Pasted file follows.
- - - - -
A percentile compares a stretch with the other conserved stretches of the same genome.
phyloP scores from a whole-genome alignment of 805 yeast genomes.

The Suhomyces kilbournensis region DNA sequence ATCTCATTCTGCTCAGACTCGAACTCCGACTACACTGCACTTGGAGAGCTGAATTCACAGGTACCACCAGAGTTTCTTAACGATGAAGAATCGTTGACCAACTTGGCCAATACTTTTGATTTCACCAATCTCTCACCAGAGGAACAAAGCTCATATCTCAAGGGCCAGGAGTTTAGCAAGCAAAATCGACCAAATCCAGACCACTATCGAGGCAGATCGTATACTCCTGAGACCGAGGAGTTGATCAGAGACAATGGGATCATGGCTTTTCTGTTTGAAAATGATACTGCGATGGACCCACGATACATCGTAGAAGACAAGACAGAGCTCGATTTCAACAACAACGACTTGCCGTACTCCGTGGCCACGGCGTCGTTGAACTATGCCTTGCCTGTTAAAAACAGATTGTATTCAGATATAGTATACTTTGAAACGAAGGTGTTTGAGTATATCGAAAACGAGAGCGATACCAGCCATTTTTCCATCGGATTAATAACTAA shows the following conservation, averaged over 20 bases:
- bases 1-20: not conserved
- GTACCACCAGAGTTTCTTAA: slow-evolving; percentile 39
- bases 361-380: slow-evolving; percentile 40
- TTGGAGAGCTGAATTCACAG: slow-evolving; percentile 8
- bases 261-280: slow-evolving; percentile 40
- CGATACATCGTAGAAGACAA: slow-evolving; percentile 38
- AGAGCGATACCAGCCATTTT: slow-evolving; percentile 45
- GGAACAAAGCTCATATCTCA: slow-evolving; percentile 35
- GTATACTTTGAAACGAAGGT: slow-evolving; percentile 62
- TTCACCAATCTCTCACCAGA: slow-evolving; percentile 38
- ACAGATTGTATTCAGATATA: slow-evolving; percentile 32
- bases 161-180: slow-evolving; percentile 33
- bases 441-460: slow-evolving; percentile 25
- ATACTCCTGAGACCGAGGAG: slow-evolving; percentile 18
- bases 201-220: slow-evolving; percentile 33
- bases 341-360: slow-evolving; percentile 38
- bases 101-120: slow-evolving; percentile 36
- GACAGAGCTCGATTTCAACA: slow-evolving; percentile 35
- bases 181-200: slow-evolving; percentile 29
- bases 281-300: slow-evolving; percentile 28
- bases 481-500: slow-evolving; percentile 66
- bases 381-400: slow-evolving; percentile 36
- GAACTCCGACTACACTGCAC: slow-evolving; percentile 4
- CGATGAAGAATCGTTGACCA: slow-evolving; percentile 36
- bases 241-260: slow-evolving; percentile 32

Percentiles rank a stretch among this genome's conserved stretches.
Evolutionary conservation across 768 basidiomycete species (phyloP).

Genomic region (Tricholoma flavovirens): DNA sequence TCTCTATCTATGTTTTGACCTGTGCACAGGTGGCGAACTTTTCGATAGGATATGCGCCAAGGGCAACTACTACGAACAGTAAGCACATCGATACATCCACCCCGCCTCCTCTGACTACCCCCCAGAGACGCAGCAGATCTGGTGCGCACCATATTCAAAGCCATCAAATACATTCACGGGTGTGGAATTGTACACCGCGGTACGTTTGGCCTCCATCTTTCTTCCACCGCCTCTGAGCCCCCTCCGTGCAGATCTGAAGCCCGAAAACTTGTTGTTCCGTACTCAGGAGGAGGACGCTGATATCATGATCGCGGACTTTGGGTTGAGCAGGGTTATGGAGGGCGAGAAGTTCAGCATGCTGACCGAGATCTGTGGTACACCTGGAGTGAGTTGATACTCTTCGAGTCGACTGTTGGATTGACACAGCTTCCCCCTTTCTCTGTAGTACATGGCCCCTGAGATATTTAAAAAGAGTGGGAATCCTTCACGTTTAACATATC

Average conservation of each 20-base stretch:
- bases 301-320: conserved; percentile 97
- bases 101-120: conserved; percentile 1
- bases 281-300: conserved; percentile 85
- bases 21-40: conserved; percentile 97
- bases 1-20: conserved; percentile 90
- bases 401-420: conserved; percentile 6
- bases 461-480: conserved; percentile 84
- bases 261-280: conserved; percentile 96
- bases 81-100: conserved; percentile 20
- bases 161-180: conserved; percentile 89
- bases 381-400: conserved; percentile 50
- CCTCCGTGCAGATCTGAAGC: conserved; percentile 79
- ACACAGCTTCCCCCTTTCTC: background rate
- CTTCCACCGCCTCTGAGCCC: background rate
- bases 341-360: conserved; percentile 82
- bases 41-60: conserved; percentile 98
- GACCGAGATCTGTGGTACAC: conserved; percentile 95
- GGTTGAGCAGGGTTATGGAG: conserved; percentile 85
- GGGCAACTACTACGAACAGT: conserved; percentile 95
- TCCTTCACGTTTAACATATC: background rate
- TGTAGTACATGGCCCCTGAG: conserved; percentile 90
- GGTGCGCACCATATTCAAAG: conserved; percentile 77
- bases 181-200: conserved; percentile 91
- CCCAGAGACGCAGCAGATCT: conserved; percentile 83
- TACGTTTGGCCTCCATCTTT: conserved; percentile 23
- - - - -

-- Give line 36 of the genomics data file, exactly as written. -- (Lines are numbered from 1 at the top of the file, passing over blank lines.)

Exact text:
- bases 21-40: conserved; percentile 97